Stone and Tile

We restore all types of natural stone and manufactured surfaces, including...

 

Adoquin
A volcanic quartz-based stone containing a variety of coloured aggregates and pumice in a quartz matrix. Quarried in Mexico and available in several colours.

Cantera
A volcanic quartz-based stone with qualities similar to Adoquin, but not as dense; quarried in Mexico.

Clay Brick
A natural mineral aggregate consisting essentially of hydrous aluminium silicate. It is vitrified when fired to a sufficiently high temperature.

Ceramic Tile
A mixture of clays which have been shaped and fired at high temperatures resulting in a hard body. This hard body may then be left untreated or it may receive a glazed wear layer.

Concrete Tile
A composition material consisting of cement, aggregate, and water. When mixed together, will result in a chemical action that will set and harden into rock-like mass.

Granite
A very hard, crystalline, igneous rock. Contains granular, flecks of minerals spread consistently throughout the stone to form a visibly even crystalline structure.

Limestone
A sedimentary rock composed primarily of calcite or dolomite. The varieties of limestone used as dimensional stone are usually well consolidated and exhibit a minimum of graining or bedding direction. Often contains remains and fossils of sea creatures that lived in the warm seas millions of years ago.

Marble
A crystalline rock composed predominately of one or more of the following materials: calcite, dolomite, or serpentine, and capable of taking polish.

Porcelain Tile
A ceramic mosaic or paver tile, generally made by the dust-pressed method, of a composition that produces a dense, impervious, fine-grained tile with smooth and sharply formed face.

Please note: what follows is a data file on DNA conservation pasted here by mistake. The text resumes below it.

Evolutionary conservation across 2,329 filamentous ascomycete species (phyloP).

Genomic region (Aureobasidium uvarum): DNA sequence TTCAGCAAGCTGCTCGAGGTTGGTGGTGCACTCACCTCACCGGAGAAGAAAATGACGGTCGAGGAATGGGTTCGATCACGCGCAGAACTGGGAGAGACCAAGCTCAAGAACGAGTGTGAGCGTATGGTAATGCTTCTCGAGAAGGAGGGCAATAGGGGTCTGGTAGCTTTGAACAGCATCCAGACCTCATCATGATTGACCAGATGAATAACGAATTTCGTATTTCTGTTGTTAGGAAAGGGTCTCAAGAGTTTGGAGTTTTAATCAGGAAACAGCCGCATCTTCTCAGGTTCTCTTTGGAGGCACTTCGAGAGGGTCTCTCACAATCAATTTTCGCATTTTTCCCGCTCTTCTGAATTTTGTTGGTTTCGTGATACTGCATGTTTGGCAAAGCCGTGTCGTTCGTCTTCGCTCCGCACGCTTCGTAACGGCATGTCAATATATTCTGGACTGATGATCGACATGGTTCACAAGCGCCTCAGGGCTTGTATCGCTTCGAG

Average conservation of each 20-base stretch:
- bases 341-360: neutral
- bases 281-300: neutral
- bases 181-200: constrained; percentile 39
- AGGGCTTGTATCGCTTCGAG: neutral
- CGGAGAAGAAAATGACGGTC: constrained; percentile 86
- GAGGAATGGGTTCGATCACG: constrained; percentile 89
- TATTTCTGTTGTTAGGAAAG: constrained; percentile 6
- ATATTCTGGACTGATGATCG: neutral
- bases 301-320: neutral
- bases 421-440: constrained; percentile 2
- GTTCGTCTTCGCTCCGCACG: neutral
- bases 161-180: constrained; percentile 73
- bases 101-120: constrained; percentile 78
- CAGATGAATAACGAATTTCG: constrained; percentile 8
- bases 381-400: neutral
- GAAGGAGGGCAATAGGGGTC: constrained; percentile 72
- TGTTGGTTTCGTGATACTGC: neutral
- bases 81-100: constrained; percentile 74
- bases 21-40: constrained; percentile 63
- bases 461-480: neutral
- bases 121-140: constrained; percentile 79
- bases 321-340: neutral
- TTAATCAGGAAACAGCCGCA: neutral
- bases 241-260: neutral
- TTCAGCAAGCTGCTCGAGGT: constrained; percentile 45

Quarry Tile
Quarry tile production has its "roots" in the brick making industry and uses raw material very similar to that used in the manufacture of brick products. High quality quarry tiles are made from a mixture of natural ingredients including clays and shales. These low absorption tiles are manufactured then hard fired in kilns at temperatures sometimes exceeding 2,000 degrees Fahrenheit.

Quartzite
Essentially composed of tightly interlocking grains of quartz. A little feldspar or mica may also be evident. White varieties are distinguished from marble by their greater hardness. Quartzites are metamorphosed quartz sandstones and are found in association with other metamorphosed sedimentary rocks such as phyllite, schist and marble.

Saltillo
Saltillo tile is an unglazed clay floor tile made in Saltillo, Coahuila, Mexico. The tile is made from natural clay deposits from that region which is one of the finest natural clay deposits in the world.
Briefly, this is the manufacturing process:

  • Clay is excavated from the earth. Then mixed with water.
  • The wet clay is formed into tile shapes. Then the tiles are dried in the sun (if it rains, the tiles are ruined).
  • The dried tiles are fired in caves in the riverbanks which are used as kilns.

Sandstone
A sedimentary rock consisting usually of quartz cemented with silica, iron oxide or calcium carbonate. It is durable, has a very high crushing and tensile strength and a wide range of colours or textures.

Shellstone
The terms Fossilstone, Shellstone, Coquina, and Coralstone refer to numerous types of limestone's that were deposited on ancient sea beds. True to their names these stones contain fossilized marine life. Their unique characteristics are unlike any other stone available. These stones vary widely from fragile chalky seashell encrusted with an open texture to a denser harder stone suitable for flooring materials.

Slate
A fine-grained metamorphic rock derived from clay and shale, which possesses a cleavage that permits it to be split readily into thin, smooth sheets.

Terracotta
Low fired clay, either glazed or unglazed.

Terrazzo
A type of concrete in which chips or pieces of stone, usually marble, are mixed with cement and are ground to a flat surface, exposing the chips which take a high polish.

Travertine
A variety of limestone. Usually have voids on the surface formed by water elements and pressure over time. These voids are either filled or left unfilled.

Cement Based Grout
This type of grout can either be sanded or non-sanded. Both varieties are absorbent and acid sensitive. Often cement based grout is polymer modified to prevent minimize cracking and add strength.

Epoxy Based Grout
Epoxy grout is impervious to liquids and does not need sealing. It will not allow bacteria to grow and it minimizes cracking. It is generally used with ceramic, porcelain and quarry tile and not with natural stone.

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